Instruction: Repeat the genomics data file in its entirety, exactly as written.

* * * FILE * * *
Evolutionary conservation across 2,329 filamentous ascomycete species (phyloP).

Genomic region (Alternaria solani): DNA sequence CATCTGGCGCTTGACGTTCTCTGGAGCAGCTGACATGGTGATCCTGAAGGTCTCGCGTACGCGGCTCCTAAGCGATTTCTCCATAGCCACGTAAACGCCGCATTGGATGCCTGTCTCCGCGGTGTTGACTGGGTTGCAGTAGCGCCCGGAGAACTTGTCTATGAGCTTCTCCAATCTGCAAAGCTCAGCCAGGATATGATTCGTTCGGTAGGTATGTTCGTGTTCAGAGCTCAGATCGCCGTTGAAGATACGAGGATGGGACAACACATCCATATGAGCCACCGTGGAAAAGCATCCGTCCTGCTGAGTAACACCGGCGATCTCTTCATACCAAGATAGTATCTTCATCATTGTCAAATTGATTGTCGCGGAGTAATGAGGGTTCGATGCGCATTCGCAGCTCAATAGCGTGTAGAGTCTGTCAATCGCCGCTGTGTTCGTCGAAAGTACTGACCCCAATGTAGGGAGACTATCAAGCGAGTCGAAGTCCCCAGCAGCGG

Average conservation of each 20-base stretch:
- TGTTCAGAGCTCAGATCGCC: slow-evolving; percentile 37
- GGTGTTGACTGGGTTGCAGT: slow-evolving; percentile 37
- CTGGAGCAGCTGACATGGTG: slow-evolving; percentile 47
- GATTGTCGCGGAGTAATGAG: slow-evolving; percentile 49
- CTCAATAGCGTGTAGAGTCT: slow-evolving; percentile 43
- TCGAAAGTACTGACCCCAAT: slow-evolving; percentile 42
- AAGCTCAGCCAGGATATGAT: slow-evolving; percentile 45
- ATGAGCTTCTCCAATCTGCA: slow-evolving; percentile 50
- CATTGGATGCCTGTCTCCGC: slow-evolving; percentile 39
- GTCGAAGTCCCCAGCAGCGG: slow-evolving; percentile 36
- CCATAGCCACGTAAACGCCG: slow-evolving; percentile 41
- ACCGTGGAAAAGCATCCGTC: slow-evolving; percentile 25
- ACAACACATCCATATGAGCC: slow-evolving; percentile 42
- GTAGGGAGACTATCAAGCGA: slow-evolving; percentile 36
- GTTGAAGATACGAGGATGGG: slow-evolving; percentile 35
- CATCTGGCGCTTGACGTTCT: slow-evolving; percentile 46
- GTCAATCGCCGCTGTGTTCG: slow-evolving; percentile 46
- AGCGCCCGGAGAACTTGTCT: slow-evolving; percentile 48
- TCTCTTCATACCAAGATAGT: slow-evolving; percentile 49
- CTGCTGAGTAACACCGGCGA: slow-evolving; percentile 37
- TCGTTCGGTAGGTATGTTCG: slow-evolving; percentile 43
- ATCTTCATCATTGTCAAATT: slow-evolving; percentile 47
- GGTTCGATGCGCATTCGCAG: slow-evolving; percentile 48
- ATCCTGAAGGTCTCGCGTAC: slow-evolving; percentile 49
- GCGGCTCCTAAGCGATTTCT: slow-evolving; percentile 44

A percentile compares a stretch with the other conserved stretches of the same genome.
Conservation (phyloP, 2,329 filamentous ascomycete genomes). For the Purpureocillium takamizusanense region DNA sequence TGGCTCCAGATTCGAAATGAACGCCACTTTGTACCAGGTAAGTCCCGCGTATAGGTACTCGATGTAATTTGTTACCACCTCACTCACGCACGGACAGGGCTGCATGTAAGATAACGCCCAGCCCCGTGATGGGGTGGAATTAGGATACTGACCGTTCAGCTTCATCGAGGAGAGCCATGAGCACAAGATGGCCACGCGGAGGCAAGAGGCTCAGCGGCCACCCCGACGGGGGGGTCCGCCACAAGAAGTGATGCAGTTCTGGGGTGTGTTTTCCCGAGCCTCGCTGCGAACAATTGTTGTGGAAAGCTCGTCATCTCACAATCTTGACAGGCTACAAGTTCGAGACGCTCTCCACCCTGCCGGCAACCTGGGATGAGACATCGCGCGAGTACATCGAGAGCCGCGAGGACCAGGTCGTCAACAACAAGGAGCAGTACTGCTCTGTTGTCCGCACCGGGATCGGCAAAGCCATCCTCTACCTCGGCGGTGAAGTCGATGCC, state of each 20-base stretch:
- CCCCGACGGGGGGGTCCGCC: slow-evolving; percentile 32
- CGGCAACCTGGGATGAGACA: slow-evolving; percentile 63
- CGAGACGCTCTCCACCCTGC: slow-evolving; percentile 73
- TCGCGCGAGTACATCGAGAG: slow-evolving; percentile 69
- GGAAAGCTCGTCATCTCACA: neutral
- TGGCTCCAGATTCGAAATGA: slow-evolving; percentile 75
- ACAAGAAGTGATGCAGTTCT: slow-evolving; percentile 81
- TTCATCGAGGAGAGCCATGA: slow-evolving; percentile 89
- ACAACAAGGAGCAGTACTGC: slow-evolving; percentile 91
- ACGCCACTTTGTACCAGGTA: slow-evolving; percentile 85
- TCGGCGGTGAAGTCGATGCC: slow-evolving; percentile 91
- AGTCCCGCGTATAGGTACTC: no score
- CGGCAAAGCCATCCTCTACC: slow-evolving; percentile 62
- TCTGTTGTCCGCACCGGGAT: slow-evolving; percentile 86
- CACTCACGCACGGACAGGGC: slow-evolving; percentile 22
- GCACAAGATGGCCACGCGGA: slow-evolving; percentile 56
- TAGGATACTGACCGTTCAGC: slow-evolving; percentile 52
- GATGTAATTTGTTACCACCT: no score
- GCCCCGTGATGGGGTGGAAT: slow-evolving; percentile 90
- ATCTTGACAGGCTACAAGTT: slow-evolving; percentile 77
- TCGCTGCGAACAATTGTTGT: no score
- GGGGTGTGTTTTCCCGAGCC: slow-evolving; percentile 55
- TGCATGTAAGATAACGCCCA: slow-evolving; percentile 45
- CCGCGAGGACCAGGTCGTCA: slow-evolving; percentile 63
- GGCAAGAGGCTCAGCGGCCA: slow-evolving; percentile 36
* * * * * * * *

Evolutionary conservation across 2,329 filamentous ascomycete species (phyloP).

Genomic region (Alternaria solani): DNA sequence CATCTGGCGCTTGACGTTCTCTGGAGCAGCTGACATGGTGATCCTGAAGGTCTCGCGTACGCGGCTCCTAAGCGATTTCTCCATAGCCACGTAAACGCCGCATTGGATGCCTGTCTCCGCGGTGTTGACTGGGTTGCAGTAGCGCCCGGAGAACTTGTCTATGAGCTTCTCCAATCTGCAAAGCTCAGCCAGGATATGATTCGTTCGGTAGGTATGTTCGTGTTCAGAGCTCAGATCGCCGTTGAAGATACGAGGATGGGACAACACATCCATATGAGCCACCGTGGAAAAGCATCCGTCCTGCTGAGTAACACCGGCGATCTCTTCATACCAAGATAGTATCTTCATCATTGTCAAATTGATTGTCGCGGAGTAATGAGGGTTCGATGCGCATTCGCAGCTCAATAGCGTGTAGAGTCTGTCAATCGCCGCTGTGTTCGTCGAAAGTACTGACCCCAATGTAGGGAGACTATCAAGCGAGTCGAAGTCCCCAGCAGCGG

Average conservation of each 20-base stretch:
- TGTTCAGAGCTCAGATCGCC: slow-evolving; percentile 37
- GGTGTTGACTGGGTTGCAGT: slow-evolving; percentile 37
- CTGGAGCAGCTGACATGGTG: slow-evolving; percentile 47
- GATTGTCGCGGAGTAATGAG: slow-evolving; percentile 49
- CTCAATAGCGTGTAGAGTCT: slow-evolving; percentile 43
- TCGAAAGTACTGACCCCAAT: slow-evolving; percentile 42
- AAGCTCAGCCAGGATATGAT: slow-evolving; percentile 45
- ATGAGCTTCTCCAATCTGCA: slow-evolving; percentile 50
- CATTGGATGCCTGTCTCCGC: slow-evolving; percentile 39
- GTCGAAGTCCCCAGCAGCGG: slow-evolving; percentile 36
- CCATAGCCACGTAAACGCCG: slow-evolving; percentile 41
- ACCGTGGAAAAGCATCCGTC: slow-evolving; percentile 25
- ACAACACATCCATATGAGCC: slow-evolving; percentile 42
- GTAGGGAGACTATCAAGCGA: slow-evolving; percentile 36
- GTTGAAGATACGAGGATGGG: slow-evolving; percentile 35
- CATCTGGCGCTTGACGTTCT: slow-evolving; percentile 46
- GTCAATCGCCGCTGTGTTCG: slow-evolving; percentile 46
- AGCGCCCGGAGAACTTGTCT: slow-evolving; percentile 48
- TCTCTTCATACCAAGATAGT: slow-evolving; percentile 49
- CTGCTGAGTAACACCGGCGA: slow-evolving; percentile 37
- TCGTTCGGTAGGTATGTTCG: slow-evolving; percentile 43
- ATCTTCATCATTGTCAAATT: slow-evolving; percentile 47
- GGTTCGATGCGCATTCGCAG: slow-evolving; percentile 48
- ATCCTGAAGGTCTCGCGTAC: slow-evolving; percentile 49
- GCGGCTCCTAAGCGATTTCT: slow-evolving; percentile 44

A percentile compares a stretch with the other conserved stretches of the same genome.
Conservation (phyloP, 2,329 filamentous ascomycete genomes). For the Purpureocillium takamizusanense region DNA sequence TGGCTCCAGATTCGAAATGAACGCCACTTTGTACCAGGTAAGTCCCGCGTATAGGTACTCGATGTAATTTGTTACCACCTCACTCACGCACGGACAGGGCTGCATGTAAGATAACGCCCAGCCCCGTGATGGGGTGGAATTAGGATACTGACCGTTCAGCTTCATCGAGGAGAGCCATGAGCACAAGATGGCCACGCGGAGGCAAGAGGCTCAGCGGCCACCCCGACGGGGGGGTCCGCCACAAGAAGTGATGCAGTTCTGGGGTGTGTTTTCCCGAGCCTCGCTGCGAACAATTGTTGTGGAAAGCTCGTCATCTCACAATCTTGACAGGCTACAAGTTCGAGACGCTCTCCACCCTGCCGGCAACCTGGGATGAGACATCGCGCGAGTACATCGAGAGCCGCGAGGACCAGGTCGTCAACAACAAGGAGCAGTACTGCTCTGTTGTCCGCACCGGGATCGGCAAAGCCATCCTCTACCTCGGCGGTGAAGTCGATGCC, state of each 20-base stretch:
- CCCCGACGGGGGGGTCCGCC: slow-evolving; percentile 32
- CGGCAACCTGGGATGAGACA: slow-evolving; percentile 63
- CGAGACGCTCTCCACCCTGC: slow-evolving; percentile 73
- TCGCGCGAGTACATCGAGAG: slow-evolving; percentile 69
- GGAAAGCTCGTCATCTCACA: neutral
- TGGCTCCAGATTCGAAATGA: slow-evolving; percentile 75
- ACAAGAAGTGATGCAGTTCT: slow-evolving; percentile 81
- TTCATCGAGGAGAGCCATGA: slow-evolving; percentile 89
- ACAACAAGGAGCAGTACTGC: slow-evolving; percentile 91
- ACGCCACTTTGTACCAGGTA: slow-evolving; percentile 85
- TCGGCGGTGAAGTCGATGCC: slow-evolving; percentile 91
- AGTCCCGCGTATAGGTACTC: no score
- CGGCAAAGCCATCCTCTACC: slow-evolving; percentile 62
- TCTGTTGTCCGCACCGGGAT: slow-evolving; percentile 86
- CACTCACGCACGGACAGGGC: slow-evolving; percentile 22
- GCACAAGATGGCCACGCGGA: slow-evolving; percentile 56
- TAGGATACTGACCGTTCAGC: slow-evolving; percentile 52
- GATGTAATTTGTTACCACCT: no score
- GCCCCGTGATGGGGTGGAAT: slow-evolving; percentile 90
- ATCTTGACAGGCTACAAGTT: slow-evolving; percentile 77
- TCGCTGCGAACAATTGTTGT: no score
- GGGGTGTGTTTTCCCGAGCC: slow-evolving; percentile 55
- TGCATGTAAGATAACGCCCA: slow-evolving; percentile 45
- CCGCGAGGACCAGGTCGTCA: slow-evolving; percentile 63
- GGCAAGAGGCTCAGCGGCCA: slow-evolving; percentile 36